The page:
Friday, 11 December 2009

The Art of Dish Arranging

by Sadge, at Firesign Farm
I was introduced to the art of dish arranging at an extremely young age. My mom started me washing the dinner dishes when I needed to stand on a kitchen chair backed up to the sink. I'd wash, she'd rinse, and I'd watch as she'd put each item into the dish drainer to drip-dry. As I stepped down to a mere stool, I took over the rinsing and stacking while my younger sister washed. By the time I was standing on the floor, I'd begun perfecting my technique.

Dish arranging techniques are individualized visions. Trying to dictate how another arranges dishes can lead to resentment, discord, and outright rebellion. It's far better to allow each to develop his/her own style than to risk losing the services of a dishwasher completely. Even though I cringe when unloading a dish drainer my husband has arranged, no way am I going to say a word. He must be free to follow his own path.

I prefer an orderly approach - plates lined up, graduating down in size, from the far end of the drainer (while at the same time allowing enough space for any pot and pan lids to slip in at the very end to allow for the protruding handles). Bowls, on the other hand, start from the right, graduating up in size. Mugs align alongside the bowls, and glassware, according to fit and drip range required, either on the pegs or with the mugs. Table flatware goes handles down in the nearer hanging bin section, cooking utensils and paring knives (handles up) in the farther one. Judicious arranging of serving bowls and cooking pots above allow for everything to fit while preventing anything from retaining water.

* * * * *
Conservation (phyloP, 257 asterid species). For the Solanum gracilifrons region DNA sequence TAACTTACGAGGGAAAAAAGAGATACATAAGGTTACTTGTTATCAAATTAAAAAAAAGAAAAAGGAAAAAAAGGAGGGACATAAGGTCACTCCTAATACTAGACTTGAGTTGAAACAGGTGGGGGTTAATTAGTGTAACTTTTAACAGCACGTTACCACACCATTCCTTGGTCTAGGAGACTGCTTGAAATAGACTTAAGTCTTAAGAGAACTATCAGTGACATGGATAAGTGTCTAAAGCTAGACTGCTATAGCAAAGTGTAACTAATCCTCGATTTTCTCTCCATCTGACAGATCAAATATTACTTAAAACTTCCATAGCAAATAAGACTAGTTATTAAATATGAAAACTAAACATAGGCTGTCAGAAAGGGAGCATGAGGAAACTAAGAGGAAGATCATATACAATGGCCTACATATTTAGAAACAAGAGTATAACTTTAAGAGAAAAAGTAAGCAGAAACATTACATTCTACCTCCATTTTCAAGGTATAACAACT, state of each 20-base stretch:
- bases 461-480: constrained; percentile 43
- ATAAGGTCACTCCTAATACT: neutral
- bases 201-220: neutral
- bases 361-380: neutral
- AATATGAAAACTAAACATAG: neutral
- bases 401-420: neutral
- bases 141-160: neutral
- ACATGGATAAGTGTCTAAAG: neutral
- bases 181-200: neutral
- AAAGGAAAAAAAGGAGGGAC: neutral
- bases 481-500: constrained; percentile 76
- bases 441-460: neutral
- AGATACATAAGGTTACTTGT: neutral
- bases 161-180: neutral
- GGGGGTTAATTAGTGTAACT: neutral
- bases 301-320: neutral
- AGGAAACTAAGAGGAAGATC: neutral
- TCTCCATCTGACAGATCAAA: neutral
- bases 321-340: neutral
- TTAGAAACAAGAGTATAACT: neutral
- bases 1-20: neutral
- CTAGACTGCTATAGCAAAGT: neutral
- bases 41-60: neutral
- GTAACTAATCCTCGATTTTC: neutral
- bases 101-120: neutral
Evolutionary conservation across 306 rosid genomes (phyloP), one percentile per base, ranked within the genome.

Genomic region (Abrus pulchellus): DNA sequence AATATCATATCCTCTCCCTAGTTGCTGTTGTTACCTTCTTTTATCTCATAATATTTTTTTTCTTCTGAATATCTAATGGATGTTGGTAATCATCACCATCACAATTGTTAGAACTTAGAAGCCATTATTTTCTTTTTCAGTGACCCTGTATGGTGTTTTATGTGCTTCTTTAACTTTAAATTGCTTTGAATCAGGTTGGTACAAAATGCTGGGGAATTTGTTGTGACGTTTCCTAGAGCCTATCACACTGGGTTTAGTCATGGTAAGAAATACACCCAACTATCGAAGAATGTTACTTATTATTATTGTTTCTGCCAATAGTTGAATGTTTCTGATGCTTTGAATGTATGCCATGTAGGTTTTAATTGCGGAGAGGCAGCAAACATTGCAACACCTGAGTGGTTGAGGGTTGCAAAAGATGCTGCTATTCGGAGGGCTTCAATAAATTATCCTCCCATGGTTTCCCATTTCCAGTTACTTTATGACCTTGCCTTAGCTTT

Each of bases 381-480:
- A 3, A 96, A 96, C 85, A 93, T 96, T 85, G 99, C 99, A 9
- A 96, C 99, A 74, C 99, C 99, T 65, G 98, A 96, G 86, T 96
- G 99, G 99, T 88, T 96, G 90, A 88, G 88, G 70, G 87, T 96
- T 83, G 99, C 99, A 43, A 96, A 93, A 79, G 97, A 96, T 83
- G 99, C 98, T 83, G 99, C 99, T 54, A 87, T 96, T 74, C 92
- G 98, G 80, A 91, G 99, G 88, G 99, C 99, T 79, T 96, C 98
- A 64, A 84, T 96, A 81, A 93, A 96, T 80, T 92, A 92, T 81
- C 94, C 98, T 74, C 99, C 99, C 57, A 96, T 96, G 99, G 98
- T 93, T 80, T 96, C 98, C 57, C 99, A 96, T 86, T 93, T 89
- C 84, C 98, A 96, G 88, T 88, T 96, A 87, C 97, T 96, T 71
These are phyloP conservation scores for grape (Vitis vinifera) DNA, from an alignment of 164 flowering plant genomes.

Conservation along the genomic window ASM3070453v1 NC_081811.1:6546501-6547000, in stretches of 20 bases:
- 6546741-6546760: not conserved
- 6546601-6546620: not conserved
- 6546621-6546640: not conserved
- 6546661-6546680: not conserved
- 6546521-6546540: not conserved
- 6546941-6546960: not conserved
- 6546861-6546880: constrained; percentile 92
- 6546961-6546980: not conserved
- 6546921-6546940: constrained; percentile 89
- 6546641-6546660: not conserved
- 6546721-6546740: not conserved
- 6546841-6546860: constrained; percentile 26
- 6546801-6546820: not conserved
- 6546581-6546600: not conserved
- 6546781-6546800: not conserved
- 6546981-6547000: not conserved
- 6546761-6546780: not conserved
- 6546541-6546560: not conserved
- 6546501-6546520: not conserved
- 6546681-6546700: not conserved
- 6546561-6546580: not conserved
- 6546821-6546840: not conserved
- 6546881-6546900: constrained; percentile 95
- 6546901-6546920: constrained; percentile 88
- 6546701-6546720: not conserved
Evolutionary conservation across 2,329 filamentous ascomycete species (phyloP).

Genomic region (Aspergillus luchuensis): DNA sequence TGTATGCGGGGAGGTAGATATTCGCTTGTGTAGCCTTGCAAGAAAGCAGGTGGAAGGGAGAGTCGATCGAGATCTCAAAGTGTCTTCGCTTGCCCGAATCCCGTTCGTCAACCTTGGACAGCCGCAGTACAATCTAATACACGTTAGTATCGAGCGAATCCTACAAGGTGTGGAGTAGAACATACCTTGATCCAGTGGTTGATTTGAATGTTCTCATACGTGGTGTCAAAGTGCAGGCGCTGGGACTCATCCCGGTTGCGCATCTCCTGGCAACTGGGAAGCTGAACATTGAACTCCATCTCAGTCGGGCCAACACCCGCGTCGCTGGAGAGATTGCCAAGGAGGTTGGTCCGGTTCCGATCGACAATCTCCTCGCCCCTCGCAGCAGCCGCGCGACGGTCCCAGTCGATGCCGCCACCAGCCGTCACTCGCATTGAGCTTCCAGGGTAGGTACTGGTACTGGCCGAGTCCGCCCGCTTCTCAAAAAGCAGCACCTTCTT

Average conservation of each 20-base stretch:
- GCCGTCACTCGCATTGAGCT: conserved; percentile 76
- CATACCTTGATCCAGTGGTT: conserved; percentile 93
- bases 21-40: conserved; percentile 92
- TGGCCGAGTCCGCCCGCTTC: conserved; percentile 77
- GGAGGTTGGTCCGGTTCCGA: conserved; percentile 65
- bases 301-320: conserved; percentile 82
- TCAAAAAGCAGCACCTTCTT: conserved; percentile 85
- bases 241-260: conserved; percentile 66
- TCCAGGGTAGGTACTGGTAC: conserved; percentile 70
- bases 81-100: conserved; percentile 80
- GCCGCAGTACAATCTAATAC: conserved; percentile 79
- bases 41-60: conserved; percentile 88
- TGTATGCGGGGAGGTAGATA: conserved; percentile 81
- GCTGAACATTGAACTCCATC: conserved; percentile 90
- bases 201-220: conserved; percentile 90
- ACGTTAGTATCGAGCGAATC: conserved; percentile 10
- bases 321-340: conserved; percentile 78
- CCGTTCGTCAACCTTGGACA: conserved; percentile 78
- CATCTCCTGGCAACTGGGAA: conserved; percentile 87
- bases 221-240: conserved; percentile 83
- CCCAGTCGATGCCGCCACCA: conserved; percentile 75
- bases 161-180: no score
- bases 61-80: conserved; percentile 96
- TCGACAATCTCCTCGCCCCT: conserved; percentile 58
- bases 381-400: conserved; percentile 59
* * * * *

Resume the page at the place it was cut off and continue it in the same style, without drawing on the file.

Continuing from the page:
Automatic dishwashers also require dish arrangement expertise, but their very design dictates much of the process, and stifles the creativity and flexibility only available in a well-stacked drainer. I've had very limited experience with automatic dishwashers. There wasn't one in my childhood home (why get a dishwasher when she already had five of them, my mom always said). I was 16 when we moved to a house that did have one, and I left home at 18. Not a one of the various rentals I lived in after that had one, and neither does our home now.

That this is far from the usual state of affairs nowadays was brought home to me very vividly a couple of years ago. My sister and family were visiting for Thanksgiving, and after a day spent in the kitchen and a wonderful meal, we decided her teenage sons, my nephews, should do the washing up. It was a bit of a shock when we realized they had never in their lives faced a sinkful of dirty dishes - a life lesson lacking up until then. They were given a rudimentary lesson and then left to develop their own techniques. It was only right, after all. Dish arranging is a personal quest. By this year, they had the basics down, and are well on their way to realizing their own artistry.